What you need to know:
- At only 75 calories, eggs are one of the best nutritional bargains around.
- There seems to be an array of expensive grains with so-called super-food status in supermarkets these days, from amaranth and sorghum, to chickpea — but there is one inexpensive one you should have: Oats.
At only 75 calories, eggs are one of the best nutritional bargains around. They are packed with quality protein and are a top dietary source of choline, an essential vitamin that has been shown to promote brain health. They are also packed with lutein and zeaxanthin, powerful antioxidants which have been shown to enhance eye health.
Do remember that most of the vitamin and minerals in eggs are stored in its yolks, so if you are only eating the whites to keep your weight down, you are really going to miss out. Just stick to no more than 10 whole eggs a week and eat them boiled or poached rather than fried.
Frying them will put your cholesterol up.
There seems to be an array of expensive grains with so-called super-food status in supermarkets these days, from amaranth and sorghum, to chickpea — but there is one inexpensive one you should have: Oats.
The simple rolled oats you can buy are full of essential minerals like immune-boosting zinc, magnesium, and iron as well as protective antioxidants called flavonoids that have been shown to reduce disease-causing inflammation in the body.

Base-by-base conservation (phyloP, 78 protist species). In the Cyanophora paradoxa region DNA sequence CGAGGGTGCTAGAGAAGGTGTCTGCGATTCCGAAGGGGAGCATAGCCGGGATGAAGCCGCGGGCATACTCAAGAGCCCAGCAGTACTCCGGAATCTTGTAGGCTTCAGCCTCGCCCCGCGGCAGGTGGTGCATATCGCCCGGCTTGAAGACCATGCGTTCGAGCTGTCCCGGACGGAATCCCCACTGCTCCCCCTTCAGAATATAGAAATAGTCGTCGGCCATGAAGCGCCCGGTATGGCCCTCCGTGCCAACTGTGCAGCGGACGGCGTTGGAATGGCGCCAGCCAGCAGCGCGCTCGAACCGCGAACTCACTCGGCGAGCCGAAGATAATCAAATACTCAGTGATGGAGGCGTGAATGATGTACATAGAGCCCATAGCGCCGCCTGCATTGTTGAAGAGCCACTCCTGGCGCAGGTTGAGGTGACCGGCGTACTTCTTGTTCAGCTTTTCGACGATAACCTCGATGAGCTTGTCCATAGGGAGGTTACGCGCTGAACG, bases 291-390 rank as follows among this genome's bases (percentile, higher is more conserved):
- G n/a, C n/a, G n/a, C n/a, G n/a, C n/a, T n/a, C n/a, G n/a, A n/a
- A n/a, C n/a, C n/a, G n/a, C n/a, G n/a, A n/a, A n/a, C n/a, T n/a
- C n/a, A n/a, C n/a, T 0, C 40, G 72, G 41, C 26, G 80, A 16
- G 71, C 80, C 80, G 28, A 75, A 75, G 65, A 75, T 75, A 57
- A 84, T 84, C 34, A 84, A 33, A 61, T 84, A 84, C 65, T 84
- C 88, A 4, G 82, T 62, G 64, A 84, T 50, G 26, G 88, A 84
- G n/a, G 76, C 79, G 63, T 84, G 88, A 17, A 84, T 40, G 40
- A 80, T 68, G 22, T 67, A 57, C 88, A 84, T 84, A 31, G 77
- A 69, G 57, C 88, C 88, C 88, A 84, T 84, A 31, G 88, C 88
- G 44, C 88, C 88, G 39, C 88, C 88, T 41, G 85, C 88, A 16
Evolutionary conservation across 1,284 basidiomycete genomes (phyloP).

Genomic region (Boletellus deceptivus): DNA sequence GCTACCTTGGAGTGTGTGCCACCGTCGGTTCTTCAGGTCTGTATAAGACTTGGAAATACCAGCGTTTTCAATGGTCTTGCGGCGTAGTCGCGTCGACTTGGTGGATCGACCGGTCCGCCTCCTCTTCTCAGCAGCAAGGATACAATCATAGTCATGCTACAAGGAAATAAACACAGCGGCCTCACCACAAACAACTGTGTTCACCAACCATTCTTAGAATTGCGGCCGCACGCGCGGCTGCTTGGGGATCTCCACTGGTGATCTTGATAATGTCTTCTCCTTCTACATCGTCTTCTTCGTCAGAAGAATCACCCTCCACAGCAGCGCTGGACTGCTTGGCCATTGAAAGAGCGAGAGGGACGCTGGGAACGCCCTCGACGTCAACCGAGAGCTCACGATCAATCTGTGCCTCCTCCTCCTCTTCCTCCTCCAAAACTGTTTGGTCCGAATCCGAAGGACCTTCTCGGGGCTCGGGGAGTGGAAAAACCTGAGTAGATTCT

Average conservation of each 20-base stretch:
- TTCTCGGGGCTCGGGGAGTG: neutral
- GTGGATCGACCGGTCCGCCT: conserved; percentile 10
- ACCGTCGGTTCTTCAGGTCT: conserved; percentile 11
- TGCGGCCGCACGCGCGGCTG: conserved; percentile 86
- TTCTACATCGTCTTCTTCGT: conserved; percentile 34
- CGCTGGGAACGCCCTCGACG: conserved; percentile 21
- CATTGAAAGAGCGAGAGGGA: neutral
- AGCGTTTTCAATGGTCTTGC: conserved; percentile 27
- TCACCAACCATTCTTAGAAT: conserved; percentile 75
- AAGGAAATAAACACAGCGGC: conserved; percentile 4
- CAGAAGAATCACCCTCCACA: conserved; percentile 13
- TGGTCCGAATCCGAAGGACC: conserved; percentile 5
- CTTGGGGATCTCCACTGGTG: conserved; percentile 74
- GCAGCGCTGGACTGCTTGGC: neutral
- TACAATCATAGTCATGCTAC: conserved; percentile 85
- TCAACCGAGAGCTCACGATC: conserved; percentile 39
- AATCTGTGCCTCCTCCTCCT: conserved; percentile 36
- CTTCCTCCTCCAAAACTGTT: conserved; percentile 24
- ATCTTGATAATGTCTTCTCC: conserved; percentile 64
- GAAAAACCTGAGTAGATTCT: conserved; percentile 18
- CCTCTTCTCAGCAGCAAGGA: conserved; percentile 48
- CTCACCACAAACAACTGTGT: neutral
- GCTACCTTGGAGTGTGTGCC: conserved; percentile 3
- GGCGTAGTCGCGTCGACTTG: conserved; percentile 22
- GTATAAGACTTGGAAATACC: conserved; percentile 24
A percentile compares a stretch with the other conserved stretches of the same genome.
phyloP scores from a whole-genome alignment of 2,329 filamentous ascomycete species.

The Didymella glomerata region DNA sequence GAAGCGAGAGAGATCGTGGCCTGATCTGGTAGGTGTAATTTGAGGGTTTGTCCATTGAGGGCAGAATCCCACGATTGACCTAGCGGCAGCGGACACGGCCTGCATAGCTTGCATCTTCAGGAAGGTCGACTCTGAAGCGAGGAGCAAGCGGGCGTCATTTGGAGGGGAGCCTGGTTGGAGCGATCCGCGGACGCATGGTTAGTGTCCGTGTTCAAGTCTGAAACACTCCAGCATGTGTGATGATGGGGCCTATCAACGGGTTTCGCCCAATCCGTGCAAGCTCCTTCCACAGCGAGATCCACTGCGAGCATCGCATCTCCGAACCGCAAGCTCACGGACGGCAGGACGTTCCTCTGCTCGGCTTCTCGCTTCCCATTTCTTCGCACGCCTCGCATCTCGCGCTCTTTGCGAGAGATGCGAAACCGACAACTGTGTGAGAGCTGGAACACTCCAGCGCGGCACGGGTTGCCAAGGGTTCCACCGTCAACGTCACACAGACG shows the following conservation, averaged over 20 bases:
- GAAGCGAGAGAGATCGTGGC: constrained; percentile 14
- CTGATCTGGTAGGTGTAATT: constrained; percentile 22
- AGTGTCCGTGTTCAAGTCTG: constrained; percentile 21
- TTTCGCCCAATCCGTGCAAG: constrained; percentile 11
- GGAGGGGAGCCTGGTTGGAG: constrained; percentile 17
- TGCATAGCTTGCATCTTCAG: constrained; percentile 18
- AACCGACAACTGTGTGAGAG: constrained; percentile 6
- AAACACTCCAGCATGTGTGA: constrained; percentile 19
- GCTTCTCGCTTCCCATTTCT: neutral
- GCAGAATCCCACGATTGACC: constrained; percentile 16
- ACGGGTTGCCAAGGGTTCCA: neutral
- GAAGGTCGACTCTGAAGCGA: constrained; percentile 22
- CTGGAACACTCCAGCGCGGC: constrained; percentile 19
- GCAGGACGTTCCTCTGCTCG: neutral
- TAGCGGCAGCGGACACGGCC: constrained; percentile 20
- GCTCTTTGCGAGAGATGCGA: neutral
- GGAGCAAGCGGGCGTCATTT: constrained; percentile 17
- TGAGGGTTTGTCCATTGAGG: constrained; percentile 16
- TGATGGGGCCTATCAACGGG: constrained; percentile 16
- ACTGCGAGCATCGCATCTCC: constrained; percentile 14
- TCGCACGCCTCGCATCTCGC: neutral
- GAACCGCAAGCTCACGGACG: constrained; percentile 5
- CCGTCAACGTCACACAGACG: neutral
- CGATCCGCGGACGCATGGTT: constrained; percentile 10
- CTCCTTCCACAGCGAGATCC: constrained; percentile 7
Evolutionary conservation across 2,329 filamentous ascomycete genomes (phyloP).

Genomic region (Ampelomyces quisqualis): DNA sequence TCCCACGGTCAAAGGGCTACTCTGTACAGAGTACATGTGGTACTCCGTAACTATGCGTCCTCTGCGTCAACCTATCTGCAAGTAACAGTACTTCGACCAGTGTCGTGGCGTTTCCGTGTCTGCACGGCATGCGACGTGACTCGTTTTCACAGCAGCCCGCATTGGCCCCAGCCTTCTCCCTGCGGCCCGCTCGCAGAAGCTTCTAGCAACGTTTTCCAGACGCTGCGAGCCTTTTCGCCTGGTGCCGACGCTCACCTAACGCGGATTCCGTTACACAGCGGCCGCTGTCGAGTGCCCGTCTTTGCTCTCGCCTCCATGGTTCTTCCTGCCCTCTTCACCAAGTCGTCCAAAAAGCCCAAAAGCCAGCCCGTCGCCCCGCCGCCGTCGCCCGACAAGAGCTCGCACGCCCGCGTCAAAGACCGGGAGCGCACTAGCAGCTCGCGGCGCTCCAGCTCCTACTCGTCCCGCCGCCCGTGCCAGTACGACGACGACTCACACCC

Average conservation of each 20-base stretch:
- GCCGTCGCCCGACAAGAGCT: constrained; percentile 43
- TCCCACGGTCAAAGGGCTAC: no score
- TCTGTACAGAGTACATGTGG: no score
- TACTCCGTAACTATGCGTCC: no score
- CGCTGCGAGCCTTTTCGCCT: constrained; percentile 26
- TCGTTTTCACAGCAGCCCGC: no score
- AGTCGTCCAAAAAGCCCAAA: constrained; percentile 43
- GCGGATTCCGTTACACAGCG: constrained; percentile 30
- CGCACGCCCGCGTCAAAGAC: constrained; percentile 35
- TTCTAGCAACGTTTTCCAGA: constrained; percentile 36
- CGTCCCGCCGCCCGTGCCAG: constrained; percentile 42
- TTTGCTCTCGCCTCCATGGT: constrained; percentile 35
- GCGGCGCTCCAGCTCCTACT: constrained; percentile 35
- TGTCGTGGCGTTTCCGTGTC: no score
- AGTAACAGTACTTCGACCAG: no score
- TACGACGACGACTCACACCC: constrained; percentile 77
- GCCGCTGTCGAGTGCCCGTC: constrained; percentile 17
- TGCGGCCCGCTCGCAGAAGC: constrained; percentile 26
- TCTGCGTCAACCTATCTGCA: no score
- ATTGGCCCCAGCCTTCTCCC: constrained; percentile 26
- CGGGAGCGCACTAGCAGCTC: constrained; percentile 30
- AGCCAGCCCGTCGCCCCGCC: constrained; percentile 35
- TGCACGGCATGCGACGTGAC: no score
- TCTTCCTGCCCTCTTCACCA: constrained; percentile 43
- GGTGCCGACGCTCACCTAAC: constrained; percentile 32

But the best thing about oats is the kind of fibre they have: Soluble fibre. Not only does this sort of fibre help sweep cholesterol out of the body, it also helps to keep blood sugar from rising too quickly, a great buy for diabetics.
Beta carotene is the name of the potent antioxidant that gives this vegetable its orange hue.
Not only has beta carotene been shown to help every cell in the body stay healthy, it is a great skin nutrient.
Studies have shown that it can help to neutralise wrinkle damage from the sun and helps generate new, healthy glowing skin cells.
Sweet potatoes are also loaded with masses of figure-friendly fibre and energising B-vitamins. Bake them whole or mash them — a delicious and healthy treat for the whole family.
There are few foods quite as good as this leafy green. Not only is sukuma full of vitamins, minerals, and health-enhancing antioxidants, it is also packed with fibre, bone-building calcium, and even some heart-healthy omega-3 fatty acids.
What is more, sukuma has been shown to help support the body’s natural detoxification system, ridding the body of harmful compounds that are thought to cause cancer, heart disease, and other serious ailments.
No wonder it is a Kenyan staple!
Whether you peel it and cut into slices, blend it with a carton of plain yoghurt for a tasty smoothie, or serve it as a salad together with sliced avocado and red onion with a squeeze of lime, mangoes really are the best fruits around.
They are crammed with immune-boosting vitamin C, antioxidant vitamin A (in its plant form, beta-carotene), potassium, and fibre, not to mention the healing power you get from its wealth of phenols and plant compounds.
The writer is a clinical nutritionist and certified by the Nutritional Therapy Council in the UK. Please direct any questions about family nutrition to her on [email protected]